<p>so, IME, if it is very small with only volunteers and few kids in each class, i could understand if they don't/can't require the extra training/background check.  and FWIW, the child molestors that i have known would have passed any background check cause they hadn't been caught/reported yet anyway.  most would pass a background check. </p>
 

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<p><br>
 </p>
<div class="quote-container"><span>Quote:</span>
<div class="quote-block">Originally Posted by <strong>AFWife</strong> <a href="/community/forum/thread/1285458/why-does-this-bother-me#post_16115923"><img alt="View Post" class="inlineimg" src="/community/img/forum/go_quote.gif" style="border:0px solid;"></a><br><br><p>I'm in an email convo with the Children's director at a local church...Our most recent piece of exchange went like this:</p>
<p> </p>
<div class="text_exposed_root text_exposed" id="user_id_4d07af63799564321246673"><span>Me: What kind of process does the worker go through to work with children? Background check? Are they trained in basic first aid and CPR? Is there any other classes or training required?</span></div>
<div class="text_exposed_root text_exposed"><br><span>Her: We do run background checks on all workers and vo<span class="text_exposed_hide">...</span><span class="text_exposed_show">lunteers. We have never had an issue requiring any additional training and again we are a very small church and do our best to keep all the children safe and happy.<br><br>
Why does that reply bother me? Something makes me not want to take my son here. Trust me, I'm going with my Mommy Intuition with this one (I always do) I'm just not sure WHY it got triggered by this....Anyone else get the same kind of vibe?</span></span></div>
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<p><br>
I don't get the same vibe from what you describe, but that may simply be the limitation of this thread.  At worst the director sounded defensive.   Do you already have experience with Sunday School at a bigger church that has more resources?  So maybe this smaller church is suffering by comparison?  When, ages ago, I was a Sunday school teacher, we had back ground checks and a day-long seminar on how to deal with child abuse.  This was a medium-sized church with kind of an older population.  I think if it had been one of those large churches with a large population of kids they would have had more money and could pay for cpr/first aid lessons. </p>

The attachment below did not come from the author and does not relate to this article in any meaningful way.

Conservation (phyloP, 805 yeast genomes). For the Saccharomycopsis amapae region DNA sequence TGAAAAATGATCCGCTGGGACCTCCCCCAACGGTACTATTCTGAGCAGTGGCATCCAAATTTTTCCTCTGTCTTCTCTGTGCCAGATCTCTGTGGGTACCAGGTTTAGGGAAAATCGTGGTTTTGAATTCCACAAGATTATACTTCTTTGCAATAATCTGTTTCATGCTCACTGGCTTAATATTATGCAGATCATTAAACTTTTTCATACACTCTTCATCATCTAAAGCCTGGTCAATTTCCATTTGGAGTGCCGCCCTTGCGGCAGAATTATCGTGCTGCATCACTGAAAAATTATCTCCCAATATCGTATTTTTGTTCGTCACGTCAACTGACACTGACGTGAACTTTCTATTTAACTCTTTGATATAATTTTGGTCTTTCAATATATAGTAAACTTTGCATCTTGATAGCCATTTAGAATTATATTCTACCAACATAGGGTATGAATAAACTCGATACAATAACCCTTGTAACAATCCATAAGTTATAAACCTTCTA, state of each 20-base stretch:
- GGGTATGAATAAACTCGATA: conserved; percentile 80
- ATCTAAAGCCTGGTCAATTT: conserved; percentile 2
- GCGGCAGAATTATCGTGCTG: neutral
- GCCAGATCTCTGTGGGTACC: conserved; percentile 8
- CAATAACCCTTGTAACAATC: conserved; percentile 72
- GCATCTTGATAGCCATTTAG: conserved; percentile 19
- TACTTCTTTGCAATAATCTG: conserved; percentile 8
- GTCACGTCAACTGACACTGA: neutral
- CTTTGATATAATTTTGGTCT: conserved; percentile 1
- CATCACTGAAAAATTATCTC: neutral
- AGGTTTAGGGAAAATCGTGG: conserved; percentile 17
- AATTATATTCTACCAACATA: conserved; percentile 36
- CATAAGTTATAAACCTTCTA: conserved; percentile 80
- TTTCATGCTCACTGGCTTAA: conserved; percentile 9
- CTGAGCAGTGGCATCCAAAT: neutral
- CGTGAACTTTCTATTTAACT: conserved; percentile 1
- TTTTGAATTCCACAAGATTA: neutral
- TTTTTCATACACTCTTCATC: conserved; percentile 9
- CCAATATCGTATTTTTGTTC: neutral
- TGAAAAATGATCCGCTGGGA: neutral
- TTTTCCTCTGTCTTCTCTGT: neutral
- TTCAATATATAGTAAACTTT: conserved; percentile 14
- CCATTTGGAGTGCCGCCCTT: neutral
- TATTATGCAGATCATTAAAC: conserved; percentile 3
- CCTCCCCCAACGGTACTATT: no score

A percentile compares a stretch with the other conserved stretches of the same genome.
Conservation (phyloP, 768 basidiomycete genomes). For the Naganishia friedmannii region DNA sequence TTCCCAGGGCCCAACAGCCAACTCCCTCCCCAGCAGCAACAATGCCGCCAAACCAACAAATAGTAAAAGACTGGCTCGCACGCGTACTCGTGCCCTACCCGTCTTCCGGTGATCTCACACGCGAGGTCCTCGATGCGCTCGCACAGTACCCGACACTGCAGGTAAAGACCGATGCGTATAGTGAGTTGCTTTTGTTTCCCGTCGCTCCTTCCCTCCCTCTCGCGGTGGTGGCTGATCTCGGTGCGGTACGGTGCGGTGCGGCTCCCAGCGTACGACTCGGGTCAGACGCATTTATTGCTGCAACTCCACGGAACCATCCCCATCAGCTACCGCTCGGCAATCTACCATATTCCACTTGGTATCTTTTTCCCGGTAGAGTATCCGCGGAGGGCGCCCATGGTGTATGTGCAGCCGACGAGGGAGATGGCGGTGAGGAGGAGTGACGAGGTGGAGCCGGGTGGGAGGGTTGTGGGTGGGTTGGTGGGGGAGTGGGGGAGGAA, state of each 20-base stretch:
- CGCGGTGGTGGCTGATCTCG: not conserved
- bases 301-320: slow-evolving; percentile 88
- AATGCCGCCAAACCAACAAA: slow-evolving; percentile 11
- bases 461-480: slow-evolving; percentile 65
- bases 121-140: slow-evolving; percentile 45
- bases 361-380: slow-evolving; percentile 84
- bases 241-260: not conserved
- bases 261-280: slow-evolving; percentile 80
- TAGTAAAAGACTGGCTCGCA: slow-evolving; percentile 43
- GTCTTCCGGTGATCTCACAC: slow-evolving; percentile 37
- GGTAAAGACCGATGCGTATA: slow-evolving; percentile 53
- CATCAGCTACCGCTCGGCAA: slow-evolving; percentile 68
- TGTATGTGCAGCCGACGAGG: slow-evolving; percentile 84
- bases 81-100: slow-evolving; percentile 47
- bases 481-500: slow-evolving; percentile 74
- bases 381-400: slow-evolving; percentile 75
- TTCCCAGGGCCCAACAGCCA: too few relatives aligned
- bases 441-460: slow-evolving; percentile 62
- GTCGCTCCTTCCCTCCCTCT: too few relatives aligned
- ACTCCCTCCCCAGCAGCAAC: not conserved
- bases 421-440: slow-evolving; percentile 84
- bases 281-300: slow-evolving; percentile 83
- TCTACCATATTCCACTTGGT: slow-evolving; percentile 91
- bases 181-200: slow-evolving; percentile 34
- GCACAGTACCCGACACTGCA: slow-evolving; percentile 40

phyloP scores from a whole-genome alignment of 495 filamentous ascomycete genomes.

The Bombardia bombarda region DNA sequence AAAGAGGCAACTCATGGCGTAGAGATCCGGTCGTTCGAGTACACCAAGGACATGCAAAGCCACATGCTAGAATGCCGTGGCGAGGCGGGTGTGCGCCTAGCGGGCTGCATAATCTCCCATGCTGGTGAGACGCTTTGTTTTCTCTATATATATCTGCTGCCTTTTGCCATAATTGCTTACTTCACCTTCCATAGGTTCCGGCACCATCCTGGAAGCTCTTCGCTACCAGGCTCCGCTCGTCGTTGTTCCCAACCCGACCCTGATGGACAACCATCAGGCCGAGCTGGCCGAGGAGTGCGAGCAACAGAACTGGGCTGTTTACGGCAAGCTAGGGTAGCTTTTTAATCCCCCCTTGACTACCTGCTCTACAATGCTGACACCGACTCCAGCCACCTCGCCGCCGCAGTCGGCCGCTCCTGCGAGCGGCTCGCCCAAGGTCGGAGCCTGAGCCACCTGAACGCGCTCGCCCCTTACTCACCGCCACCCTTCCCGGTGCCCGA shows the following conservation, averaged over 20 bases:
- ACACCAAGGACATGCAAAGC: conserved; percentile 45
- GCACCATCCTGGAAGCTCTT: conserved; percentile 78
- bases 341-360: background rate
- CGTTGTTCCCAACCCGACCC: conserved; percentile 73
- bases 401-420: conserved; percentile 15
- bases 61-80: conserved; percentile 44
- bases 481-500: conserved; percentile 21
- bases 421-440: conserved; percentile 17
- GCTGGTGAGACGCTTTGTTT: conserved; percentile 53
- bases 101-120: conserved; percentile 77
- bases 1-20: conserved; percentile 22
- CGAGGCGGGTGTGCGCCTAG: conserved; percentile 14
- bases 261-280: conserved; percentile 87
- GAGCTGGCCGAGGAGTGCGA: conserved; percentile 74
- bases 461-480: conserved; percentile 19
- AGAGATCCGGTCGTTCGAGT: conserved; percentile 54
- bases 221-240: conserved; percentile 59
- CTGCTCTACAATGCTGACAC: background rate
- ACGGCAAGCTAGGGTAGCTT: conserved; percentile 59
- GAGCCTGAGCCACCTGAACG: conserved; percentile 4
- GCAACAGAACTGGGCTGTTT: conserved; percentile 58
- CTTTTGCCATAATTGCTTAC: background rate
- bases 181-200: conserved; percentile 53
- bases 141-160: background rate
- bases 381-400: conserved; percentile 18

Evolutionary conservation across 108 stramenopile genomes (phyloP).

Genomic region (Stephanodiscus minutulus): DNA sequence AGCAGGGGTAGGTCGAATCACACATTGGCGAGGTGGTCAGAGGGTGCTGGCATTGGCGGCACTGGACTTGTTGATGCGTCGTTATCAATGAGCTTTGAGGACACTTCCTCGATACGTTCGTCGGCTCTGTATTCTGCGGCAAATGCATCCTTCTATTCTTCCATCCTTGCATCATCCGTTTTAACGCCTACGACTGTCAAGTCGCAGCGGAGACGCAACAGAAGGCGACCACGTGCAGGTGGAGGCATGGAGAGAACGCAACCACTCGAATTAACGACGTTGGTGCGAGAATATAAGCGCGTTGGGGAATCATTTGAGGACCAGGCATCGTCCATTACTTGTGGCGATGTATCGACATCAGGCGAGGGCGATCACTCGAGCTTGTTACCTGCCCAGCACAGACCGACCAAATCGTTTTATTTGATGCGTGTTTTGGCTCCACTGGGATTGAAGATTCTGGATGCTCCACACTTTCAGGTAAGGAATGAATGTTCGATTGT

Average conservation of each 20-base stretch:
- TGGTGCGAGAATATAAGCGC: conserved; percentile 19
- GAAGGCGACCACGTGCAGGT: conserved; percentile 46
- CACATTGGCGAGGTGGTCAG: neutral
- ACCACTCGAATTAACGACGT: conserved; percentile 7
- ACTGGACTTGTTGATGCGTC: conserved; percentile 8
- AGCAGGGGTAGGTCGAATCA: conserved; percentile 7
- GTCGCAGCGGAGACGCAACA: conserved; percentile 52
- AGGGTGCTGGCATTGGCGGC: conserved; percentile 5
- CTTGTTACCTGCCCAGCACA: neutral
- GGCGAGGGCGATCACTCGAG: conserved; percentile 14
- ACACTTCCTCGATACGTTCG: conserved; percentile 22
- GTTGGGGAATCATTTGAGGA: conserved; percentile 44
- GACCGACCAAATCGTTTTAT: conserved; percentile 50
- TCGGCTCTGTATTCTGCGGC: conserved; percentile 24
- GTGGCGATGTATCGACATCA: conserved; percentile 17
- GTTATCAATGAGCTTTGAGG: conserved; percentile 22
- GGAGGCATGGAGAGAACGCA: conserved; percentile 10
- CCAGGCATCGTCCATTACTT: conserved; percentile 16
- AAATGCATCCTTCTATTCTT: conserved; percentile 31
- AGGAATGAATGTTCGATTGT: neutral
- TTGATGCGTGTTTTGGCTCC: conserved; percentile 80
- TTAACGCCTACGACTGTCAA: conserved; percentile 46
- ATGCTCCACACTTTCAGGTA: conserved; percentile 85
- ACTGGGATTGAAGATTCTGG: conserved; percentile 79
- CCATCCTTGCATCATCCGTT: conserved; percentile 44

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<p>Sounds like how my church runs, and I leave my younger kid in the nursery and the older one in RE.  They probably just don't have the money for classes and it's really hard for small churches to find enough volunteers to do things without requiring outside stuff.  She said that they do background checks, so it's CPR training and that kind of thing.  Someone has to pay for that, and small churches are on small budgets.</p>
 

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<p>Our church is very small.</p>
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<p>We require background checks. The lead director goes to trainings and trains volunteers. We also rely on peoples outside knowledge (like my background in education)</p>
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<p>We have a policy in place where no one is ever alone with a child, its always at least two. This however isn't a fail safe.</p>
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<p>All in all I would go with your mommy gut. I had a staff person removed from access to my son because I flat out told the pastors wife I would never leave my child with access to this staff member and I think many others people would be turned away from the church if they thought she would be in charge of their child. (I mean creep reading of 10, but then again she was a volunteer and there weren't any children at the church at that time, since her removal people have started to come)</p>